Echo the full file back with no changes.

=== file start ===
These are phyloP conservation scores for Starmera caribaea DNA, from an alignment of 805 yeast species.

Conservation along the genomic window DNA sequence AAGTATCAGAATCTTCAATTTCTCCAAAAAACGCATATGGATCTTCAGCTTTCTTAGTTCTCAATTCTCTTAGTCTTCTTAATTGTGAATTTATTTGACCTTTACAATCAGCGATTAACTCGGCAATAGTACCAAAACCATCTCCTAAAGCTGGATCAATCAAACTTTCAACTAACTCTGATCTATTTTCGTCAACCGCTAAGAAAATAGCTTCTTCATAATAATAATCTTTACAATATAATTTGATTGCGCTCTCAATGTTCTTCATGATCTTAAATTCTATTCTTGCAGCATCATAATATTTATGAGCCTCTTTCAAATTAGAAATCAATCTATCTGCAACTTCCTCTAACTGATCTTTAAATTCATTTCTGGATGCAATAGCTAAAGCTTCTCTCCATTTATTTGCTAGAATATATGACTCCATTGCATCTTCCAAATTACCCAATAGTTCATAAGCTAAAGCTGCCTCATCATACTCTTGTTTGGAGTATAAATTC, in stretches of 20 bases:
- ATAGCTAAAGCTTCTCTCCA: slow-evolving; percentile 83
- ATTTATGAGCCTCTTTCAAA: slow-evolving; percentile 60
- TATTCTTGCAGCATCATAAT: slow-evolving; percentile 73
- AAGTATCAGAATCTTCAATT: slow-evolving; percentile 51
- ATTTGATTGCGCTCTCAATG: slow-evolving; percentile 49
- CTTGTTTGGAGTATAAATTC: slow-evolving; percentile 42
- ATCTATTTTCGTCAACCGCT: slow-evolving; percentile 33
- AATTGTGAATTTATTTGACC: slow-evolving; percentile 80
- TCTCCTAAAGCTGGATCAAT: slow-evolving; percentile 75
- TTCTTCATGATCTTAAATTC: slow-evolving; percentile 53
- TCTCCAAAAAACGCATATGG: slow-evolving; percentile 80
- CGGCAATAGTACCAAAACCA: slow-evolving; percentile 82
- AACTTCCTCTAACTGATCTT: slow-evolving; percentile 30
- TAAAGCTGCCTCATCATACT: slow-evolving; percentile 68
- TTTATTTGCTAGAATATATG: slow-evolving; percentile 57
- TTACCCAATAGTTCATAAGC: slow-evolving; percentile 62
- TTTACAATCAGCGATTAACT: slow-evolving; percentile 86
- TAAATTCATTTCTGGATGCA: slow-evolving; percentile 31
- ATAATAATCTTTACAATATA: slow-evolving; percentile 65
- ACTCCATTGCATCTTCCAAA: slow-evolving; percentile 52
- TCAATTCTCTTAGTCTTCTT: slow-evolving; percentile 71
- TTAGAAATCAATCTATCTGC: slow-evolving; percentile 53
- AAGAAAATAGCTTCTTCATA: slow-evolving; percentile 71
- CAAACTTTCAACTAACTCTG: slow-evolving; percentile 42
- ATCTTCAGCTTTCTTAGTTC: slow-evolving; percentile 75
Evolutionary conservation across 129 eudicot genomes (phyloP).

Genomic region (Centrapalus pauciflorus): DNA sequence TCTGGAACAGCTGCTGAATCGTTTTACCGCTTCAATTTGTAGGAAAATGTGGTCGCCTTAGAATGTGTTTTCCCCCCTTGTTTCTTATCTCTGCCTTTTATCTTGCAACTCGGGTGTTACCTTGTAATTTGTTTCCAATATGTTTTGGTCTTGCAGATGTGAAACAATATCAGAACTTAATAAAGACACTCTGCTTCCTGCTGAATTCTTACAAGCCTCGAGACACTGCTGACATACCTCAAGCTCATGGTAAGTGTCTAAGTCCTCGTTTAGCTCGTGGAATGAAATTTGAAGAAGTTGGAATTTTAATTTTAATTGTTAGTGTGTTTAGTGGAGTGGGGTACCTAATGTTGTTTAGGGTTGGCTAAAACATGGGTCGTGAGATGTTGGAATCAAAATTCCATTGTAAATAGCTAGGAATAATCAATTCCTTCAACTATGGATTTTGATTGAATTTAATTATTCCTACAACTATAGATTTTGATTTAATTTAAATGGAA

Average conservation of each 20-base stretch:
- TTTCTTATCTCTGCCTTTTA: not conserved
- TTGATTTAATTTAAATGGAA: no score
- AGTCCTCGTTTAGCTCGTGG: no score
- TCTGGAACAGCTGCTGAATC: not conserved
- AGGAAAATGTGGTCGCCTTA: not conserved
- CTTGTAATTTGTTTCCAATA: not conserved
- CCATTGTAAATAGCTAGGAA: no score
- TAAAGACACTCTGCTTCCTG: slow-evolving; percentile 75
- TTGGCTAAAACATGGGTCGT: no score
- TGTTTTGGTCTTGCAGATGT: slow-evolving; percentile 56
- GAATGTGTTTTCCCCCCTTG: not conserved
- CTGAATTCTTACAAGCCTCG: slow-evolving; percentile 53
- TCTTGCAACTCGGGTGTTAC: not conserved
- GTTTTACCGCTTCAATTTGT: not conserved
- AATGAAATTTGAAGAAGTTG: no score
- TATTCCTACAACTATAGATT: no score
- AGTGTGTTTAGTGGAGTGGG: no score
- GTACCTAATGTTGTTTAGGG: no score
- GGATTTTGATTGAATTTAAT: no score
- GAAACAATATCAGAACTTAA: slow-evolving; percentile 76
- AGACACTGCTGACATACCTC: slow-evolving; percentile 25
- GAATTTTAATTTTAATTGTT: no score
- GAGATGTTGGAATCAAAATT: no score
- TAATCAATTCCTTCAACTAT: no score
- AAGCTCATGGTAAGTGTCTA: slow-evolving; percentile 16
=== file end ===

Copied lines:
These are phyloP conservation scores for Starmera caribaea DNA, from an alignment of 805 yeast species.

Conservation along the genomic window DNA sequence AAGTATCAGAATCTTCAATTTCTCCAAAAAACGCATATGGATCTTCAGCTTTCTTAGTTCTCAATTCTCTTAGTCTTCTTAATTGTGAATTTATTTGACCTTTACAATCAGCGATTAACTCGGCAATAGTACCAAAACCATCTCCTAAAGCTGGATCAATCAAACTTTCAACTAACTCTGATCTATTTTCGTCAACCGCTAAGAAAATAGCTTCTTCATAATAATAATCTTTACAATATAATTTGATTGCGCTCTCAATGTTCTTCATGATCTTAAATTCTATTCTTGCAGCATCATAATATTTATGAGCCTCTTTCAAATTAGAAATCAATCTATCTGCAACTTCCTCTAACTGATCTTTAAATTCATTTCTGGATGCAATAGCTAAAGCTTCTCTCCATTTATTTGCTAGAATATATGACTCCATTGCATCTTCCAAATTACCCAATAGTTCATAAGCTAAAGCTGCCTCATCATACTCTTGTTTGGAGTATAAATTC, in stretches of 20 bases:
- ATAGCTAAAGCTTCTCTCCA: slow-evolving; percentile 83
- ATTTATGAGCCTCTTTCAAA: slow-evolving; percentile 60
- TATTCTTGCAGCATCATAAT: slow-evolving; percentile 73
- AAGTATCAGAATCTTCAATT: slow-evolving; percentile 51
- ATTTGATTGCGCTCTCAATG: slow-evolving; percentile 49
- CTTGTTTGGAGTATAAATTC: slow-evolving; percentile 42
- ATCTATTTTCGTCAACCGCT: slow-evolving; percentile 33
- AATTGTGAATTTATTTGACC: slow-evolving; percentile 80
- TCTCCTAAAGCTGGATCAAT: slow-evolving; percentile 75
- TTCTTCATGATCTTAAATTC: slow-evolving; percentile 53
- TCTCCAAAAAACGCATATGG: slow-evolving; percentile 80
- CGGCAATAGTACCAAAACCA: slow-evolving; percentile 82
- AACTTCCTCTAACTGATCTT: slow-evolving; percentile 30
- TAAAGCTGCCTCATCATACT: slow-evolving; percentile 68
- TTTATTTGCTAGAATATATG: slow-evolving; percentile 57
- TTACCCAATAGTTCATAAGC: slow-evolving; percentile 62
- TTTACAATCAGCGATTAACT: slow-evolving; percentile 86
- TAAATTCATTTCTGGATGCA: slow-evolving; percentile 31
- ATAATAATCTTTACAATATA: slow-evolving; percentile 65
- ACTCCATTGCATCTTCCAAA: slow-evolving; percentile 52
- TCAATTCTCTTAGTCTTCTT: slow-evolving; percentile 71
- TTAGAAATCAATCTATCTGC: slow-evolving; percentile 53
- AAGAAAATAGCTTCTTCATA: slow-evolving; percentile 71
- CAAACTTTCAACTAACTCTG: slow-evolving; percentile 42
- ATCTTCAGCTTTCTTAGTTC: slow-evolving; percentile 75
Evolutionary conservation across 129 eudicot genomes (phyloP).

Genomic region (Centrapalus pauciflorus): DNA sequence TCTGGAACAGCTGCTGAATCGTTTTACCGCTTCAATTTGTAGGAAAATGTGGTCGCCTTAGAATGTGTTTTCCCCCCTTGTTTCTTATCTCTGCCTTTTATCTTGCAACTCGGGTGTTACCTTGTAATTTGTTTCCAATATGTTTTGGTCTTGCAGATGTGAAACAATATCAGAACTTAATAAAGACACTCTGCTTCCTGCTGAATTCTTACAAGCCTCGAGACACTGCTGACATACCTCAAGCTCATGGTAAGTGTCTAAGTCCTCGTTTAGCTCGTGGAATGAAATTTGAAGAAGTTGGAATTTTAATTTTAATTGTTAGTGTGTTTAGTGGAGTGGGGTACCTAATGTTGTTTAGGGTTGGCTAAAACATGGGTCGTGAGATGTTGGAATCAAAATTCCATTGTAAATAGCTAGGAATAATCAATTCCTTCAACTATGGATTTTGATTGAATTTAATTATTCCTACAACTATAGATTTTGATTTAATTTAAATGGAA

Average conservation of each 20-base stretch:
- TTTCTTATCTCTGCCTTTTA: not conserved
- TTGATTTAATTTAAATGGAA: no score
- AGTCCTCGTTTAGCTCGTGG: no score
- TCTGGAACAGCTGCTGAATC: not conserved
- AGGAAAATGTGGTCGCCTTA: not conserved
- CTTGTAATTTGTTTCCAATA: not conserved
- CCATTGTAAATAGCTAGGAA: no score
- TAAAGACACTCTGCTTCCTG: slow-evolving; percentile 75
- TTGGCTAAAACATGGGTCGT: no score
- TGTTTTGGTCTTGCAGATGT: slow-evolving; percentile 56
- GAATGTGTTTTCCCCCCTTG: not conserved
- CTGAATTCTTACAAGCCTCG: slow-evolving; percentile 53
- TCTTGCAACTCGGGTGTTAC: not conserved
- GTTTTACCGCTTCAATTTGT: not conserved
- AATGAAATTTGAAGAAGTTG: no score
- TATTCCTACAACTATAGATT: no score
- AGTGTGTTTAGTGGAGTGGG: no score
- GTACCTAATGTTGTTTAGGG: no score
- GGATTTTGATTGAATTTAAT: no score
- GAAACAATATCAGAACTTAA: slow-evolving; percentile 76
- AGACACTGCTGACATACCTC: slow-evolving; percentile 25
- GAATTTTAATTTTAATTGTT: no score
- GAGATGTTGGAATCAAAATT: no score
- TAATCAATTCCTTCAACTAT: no score
- AAGCTCATGGTAAGTGTCTA: slow-evolving; percentile 16